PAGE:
"We used to export from 300 to 400 boxes of flowers daily before the problem began to be felt. But now we have reduced it to 100 boxes every two to three days," the company explained. It also added that they are looking for other markets in the Middle East and other closer areas so as to mitigate the air freight expense.
While flower exporters have already sought the support of the government to deal with the problem, State Minister of Agriculture and Rural Development (MoARD), Abera Deressa, told Capital that the exporters themselves should also work on the low productivity of the sector.
"Most flower exporters are not in par with the global standard of high productivity in a given area of land. Besides, their packaging, processing and other value chain processes need to be enhanced so as to benefit more from the international market," Abera said. "Our experts trained abroad have begun preparations to disseminate best practices. We are now studying each flower exporting company's working procedure and will soon begin providing our expertise."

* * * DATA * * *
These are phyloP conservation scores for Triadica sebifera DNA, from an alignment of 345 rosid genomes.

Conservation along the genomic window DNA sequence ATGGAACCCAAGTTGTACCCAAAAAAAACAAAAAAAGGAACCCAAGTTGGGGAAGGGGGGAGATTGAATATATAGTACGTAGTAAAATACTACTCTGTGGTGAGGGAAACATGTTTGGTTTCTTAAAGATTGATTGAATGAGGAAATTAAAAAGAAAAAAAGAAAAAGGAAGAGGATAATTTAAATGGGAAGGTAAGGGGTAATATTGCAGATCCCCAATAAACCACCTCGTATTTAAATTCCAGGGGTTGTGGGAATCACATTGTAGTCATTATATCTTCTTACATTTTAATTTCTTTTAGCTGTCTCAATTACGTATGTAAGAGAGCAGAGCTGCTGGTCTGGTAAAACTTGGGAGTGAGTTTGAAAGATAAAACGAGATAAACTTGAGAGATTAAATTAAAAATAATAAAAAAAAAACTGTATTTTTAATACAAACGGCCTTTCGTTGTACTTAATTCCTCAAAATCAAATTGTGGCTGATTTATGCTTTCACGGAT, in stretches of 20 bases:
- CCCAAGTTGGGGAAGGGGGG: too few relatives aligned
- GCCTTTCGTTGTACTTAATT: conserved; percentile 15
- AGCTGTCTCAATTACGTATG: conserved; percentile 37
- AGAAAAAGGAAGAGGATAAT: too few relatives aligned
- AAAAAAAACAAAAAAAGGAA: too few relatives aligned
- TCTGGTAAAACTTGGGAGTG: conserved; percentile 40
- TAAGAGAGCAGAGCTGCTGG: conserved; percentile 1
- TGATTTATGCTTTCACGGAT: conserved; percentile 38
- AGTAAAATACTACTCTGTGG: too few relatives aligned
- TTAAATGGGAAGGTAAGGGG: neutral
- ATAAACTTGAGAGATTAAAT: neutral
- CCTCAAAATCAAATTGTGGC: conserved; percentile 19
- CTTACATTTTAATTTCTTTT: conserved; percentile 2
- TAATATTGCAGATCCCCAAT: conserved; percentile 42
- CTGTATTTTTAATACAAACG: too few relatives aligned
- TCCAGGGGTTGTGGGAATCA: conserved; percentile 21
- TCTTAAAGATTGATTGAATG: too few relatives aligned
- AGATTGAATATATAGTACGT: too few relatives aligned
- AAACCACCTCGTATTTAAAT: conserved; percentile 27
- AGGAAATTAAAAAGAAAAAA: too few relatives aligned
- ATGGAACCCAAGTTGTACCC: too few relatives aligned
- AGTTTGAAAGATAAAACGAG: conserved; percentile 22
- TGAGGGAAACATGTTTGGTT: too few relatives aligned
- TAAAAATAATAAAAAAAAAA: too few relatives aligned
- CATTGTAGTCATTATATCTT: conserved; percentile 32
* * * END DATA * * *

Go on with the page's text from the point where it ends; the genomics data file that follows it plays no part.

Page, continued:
Reflecting Tsegaye's tone, Flora Holland Financial Director Erik Leeuwaarden advises the business community in the sector not to panic. "Though a lot of growers and other stakeholders are facing difficult times, there is no reason to panic. A too negative approach, like speaking in terms of disaster, would be exaggerated because people are still buying flowers though at a reduced level," he says.
This problem is not unique to Ethiopia, though. It has also been reported in Uganda where the flower industry is facing problems because of some European buyers going bankrupt. Juliet Mosoke, Executive Director of the Ugandan Flower Exporters Association, (UFEA) states in one of the country's local newspaper, "Some of our buyers have closed down due to insolvency while others have not expressed interest in signing up new contracts. The prices have also dropped to very low levels that some growers find it unnecessary to ship because the prices offered do not even cover freight charges."
Companies currently feeling the pinch are now covering some of their costs from other business operations.